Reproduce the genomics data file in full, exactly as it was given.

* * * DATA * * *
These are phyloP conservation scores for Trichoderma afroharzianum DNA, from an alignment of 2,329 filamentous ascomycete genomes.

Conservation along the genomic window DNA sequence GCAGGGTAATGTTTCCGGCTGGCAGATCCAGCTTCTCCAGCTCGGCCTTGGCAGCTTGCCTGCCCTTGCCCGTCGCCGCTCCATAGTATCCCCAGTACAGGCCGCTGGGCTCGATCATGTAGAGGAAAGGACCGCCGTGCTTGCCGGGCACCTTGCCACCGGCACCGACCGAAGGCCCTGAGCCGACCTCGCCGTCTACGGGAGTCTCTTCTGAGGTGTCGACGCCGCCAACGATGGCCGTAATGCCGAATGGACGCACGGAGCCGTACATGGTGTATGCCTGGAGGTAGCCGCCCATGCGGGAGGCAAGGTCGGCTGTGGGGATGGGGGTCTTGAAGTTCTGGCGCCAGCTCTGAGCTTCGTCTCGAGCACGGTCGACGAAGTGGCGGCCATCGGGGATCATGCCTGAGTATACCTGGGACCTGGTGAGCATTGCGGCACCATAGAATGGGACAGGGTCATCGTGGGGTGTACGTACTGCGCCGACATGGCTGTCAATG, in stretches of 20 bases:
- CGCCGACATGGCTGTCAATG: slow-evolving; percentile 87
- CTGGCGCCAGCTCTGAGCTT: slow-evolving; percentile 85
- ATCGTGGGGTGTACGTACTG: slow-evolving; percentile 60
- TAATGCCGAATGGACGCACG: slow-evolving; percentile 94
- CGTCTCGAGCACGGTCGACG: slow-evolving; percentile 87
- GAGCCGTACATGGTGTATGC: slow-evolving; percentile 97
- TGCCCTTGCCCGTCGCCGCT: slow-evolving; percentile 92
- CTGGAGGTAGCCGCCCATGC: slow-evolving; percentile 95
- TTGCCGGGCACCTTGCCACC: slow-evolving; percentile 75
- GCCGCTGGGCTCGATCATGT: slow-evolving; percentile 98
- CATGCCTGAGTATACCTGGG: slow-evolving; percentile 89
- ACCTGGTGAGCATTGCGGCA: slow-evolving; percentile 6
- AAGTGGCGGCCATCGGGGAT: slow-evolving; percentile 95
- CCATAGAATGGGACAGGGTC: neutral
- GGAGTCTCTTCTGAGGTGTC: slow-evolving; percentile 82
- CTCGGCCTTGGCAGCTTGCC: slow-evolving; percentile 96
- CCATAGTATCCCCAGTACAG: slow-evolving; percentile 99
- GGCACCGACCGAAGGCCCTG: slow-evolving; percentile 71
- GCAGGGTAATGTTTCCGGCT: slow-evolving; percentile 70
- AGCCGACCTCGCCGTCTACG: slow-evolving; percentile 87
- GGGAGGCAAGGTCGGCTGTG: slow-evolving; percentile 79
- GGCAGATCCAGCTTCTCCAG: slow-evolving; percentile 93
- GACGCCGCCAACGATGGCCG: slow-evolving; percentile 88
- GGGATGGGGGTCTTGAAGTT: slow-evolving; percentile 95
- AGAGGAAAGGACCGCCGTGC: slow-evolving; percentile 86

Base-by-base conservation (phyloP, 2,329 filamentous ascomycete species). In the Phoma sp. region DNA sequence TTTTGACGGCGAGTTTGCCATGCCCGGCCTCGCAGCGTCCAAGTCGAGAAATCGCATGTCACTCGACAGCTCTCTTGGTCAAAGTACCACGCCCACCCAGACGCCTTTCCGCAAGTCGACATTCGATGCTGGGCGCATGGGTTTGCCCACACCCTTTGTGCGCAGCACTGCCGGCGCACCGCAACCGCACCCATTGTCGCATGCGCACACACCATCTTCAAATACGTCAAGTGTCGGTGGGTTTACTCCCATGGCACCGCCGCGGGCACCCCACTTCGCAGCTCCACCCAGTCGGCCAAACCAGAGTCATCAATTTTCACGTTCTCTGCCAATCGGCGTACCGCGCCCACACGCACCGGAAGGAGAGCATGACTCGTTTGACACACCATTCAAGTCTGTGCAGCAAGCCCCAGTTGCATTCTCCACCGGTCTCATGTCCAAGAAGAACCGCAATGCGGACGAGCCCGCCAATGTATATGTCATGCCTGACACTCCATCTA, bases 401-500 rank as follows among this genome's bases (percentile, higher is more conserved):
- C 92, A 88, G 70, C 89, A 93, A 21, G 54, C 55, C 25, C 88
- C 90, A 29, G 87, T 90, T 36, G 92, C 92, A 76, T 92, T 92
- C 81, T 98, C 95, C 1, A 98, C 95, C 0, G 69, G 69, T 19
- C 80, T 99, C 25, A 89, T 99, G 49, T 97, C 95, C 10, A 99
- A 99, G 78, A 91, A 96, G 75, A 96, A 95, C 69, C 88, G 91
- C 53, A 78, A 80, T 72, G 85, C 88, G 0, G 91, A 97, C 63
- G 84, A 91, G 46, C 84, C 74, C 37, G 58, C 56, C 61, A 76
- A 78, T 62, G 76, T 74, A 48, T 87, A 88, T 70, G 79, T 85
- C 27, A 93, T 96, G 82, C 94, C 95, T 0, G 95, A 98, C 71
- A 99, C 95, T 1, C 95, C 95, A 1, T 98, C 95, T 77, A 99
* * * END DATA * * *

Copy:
These are phyloP conservation scores for Trichoderma afroharzianum DNA, from an alignment of 2,329 filamentous ascomycete genomes.

Conservation along the genomic window DNA sequence GCAGGGTAATGTTTCCGGCTGGCAGATCCAGCTTCTCCAGCTCGGCCTTGGCAGCTTGCCTGCCCTTGCCCGTCGCCGCTCCATAGTATCCCCAGTACAGGCCGCTGGGCTCGATCATGTAGAGGAAAGGACCGCCGTGCTTGCCGGGCACCTTGCCACCGGCACCGACCGAAGGCCCTGAGCCGACCTCGCCGTCTACGGGAGTCTCTTCTGAGGTGTCGACGCCGCCAACGATGGCCGTAATGCCGAATGGACGCACGGAGCCGTACATGGTGTATGCCTGGAGGTAGCCGCCCATGCGGGAGGCAAGGTCGGCTGTGGGGATGGGGGTCTTGAAGTTCTGGCGCCAGCTCTGAGCTTCGTCTCGAGCACGGTCGACGAAGTGGCGGCCATCGGGGATCATGCCTGAGTATACCTGGGACCTGGTGAGCATTGCGGCACCATAGAATGGGACAGGGTCATCGTGGGGTGTACGTACTGCGCCGACATGGCTGTCAATG, in stretches of 20 bases:
- CGCCGACATGGCTGTCAATG: slow-evolving; percentile 87
- CTGGCGCCAGCTCTGAGCTT: slow-evolving; percentile 85
- ATCGTGGGGTGTACGTACTG: slow-evolving; percentile 60
- TAATGCCGAATGGACGCACG: slow-evolving; percentile 94
- CGTCTCGAGCACGGTCGACG: slow-evolving; percentile 87
- GAGCCGTACATGGTGTATGC: slow-evolving; percentile 97
- TGCCCTTGCCCGTCGCCGCT: slow-evolving; percentile 92
- CTGGAGGTAGCCGCCCATGC: slow-evolving; percentile 95
- TTGCCGGGCACCTTGCCACC: slow-evolving; percentile 75
- GCCGCTGGGCTCGATCATGT: slow-evolving; percentile 98
- CATGCCTGAGTATACCTGGG: slow-evolving; percentile 89
- ACCTGGTGAGCATTGCGGCA: slow-evolving; percentile 6
- AAGTGGCGGCCATCGGGGAT: slow-evolving; percentile 95
- CCATAGAATGGGACAGGGTC: neutral
- GGAGTCTCTTCTGAGGTGTC: slow-evolving; percentile 82
- CTCGGCCTTGGCAGCTTGCC: slow-evolving; percentile 96
- CCATAGTATCCCCAGTACAG: slow-evolving; percentile 99
- GGCACCGACCGAAGGCCCTG: slow-evolving; percentile 71
- GCAGGGTAATGTTTCCGGCT: slow-evolving; percentile 70
- AGCCGACCTCGCCGTCTACG: slow-evolving; percentile 87
- GGGAGGCAAGGTCGGCTGTG: slow-evolving; percentile 79
- GGCAGATCCAGCTTCTCCAG: slow-evolving; percentile 93
- GACGCCGCCAACGATGGCCG: slow-evolving; percentile 88
- GGGATGGGGGTCTTGAAGTT: slow-evolving; percentile 95
- AGAGGAAAGGACCGCCGTGC: slow-evolving; percentile 86

Base-by-base conservation (phyloP, 2,329 filamentous ascomycete species). In the Phoma sp. region DNA sequence TTTTGACGGCGAGTTTGCCATGCCCGGCCTCGCAGCGTCCAAGTCGAGAAATCGCATGTCACTCGACAGCTCTCTTGGTCAAAGTACCACGCCCACCCAGACGCCTTTCCGCAAGTCGACATTCGATGCTGGGCGCATGGGTTTGCCCACACCCTTTGTGCGCAGCACTGCCGGCGCACCGCAACCGCACCCATTGTCGCATGCGCACACACCATCTTCAAATACGTCAAGTGTCGGTGGGTTTACTCCCATGGCACCGCCGCGGGCACCCCACTTCGCAGCTCCACCCAGTCGGCCAAACCAGAGTCATCAATTTTCACGTTCTCTGCCAATCGGCGTACCGCGCCCACACGCACCGGAAGGAGAGCATGACTCGTTTGACACACCATTCAAGTCTGTGCAGCAAGCCCCAGTTGCATTCTCCACCGGTCTCATGTCCAAGAAGAACCGCAATGCGGACGAGCCCGCCAATGTATATGTCATGCCTGACACTCCATCTA, bases 401-500 rank as follows among this genome's bases (percentile, higher is more conserved):
- C 92, A 88, G 70, C 89, A 93, A 21, G 54, C 55, C 25, C 88
- C 90, A 29, G 87, T 90, T 36, G 92, C 92, A 76, T 92, T 92
- C 81, T 98, C 95, C 1, A 98, C 95, C 0, G 69, G 69, T 19
- C 80, T 99, C 25, A 89, T 99, G 49, T 97, C 95, C 10, A 99
- A 99, G 78, A 91, A 96, G 75, A 96, A 95, C 69, C 88, G 91
- C 53, A 78, A 80, T 72, G 85, C 88, G 0, G 91, A 97, C 63
- G 84, A 91, G 46, C 84, C 74, C 37, G 58, C 56, C 61, A 76
- A 78, T 62, G 76, T 74, A 48, T 87, A 88, T 70, G 79, T 85
- C 27, A 93, T 96, G 82, C 94, C 95, T 0, G 95, A 98, C 71
- A 99, C 95, T 1, C 95, C 95, A 1, T 98, C 95, T 77, A 99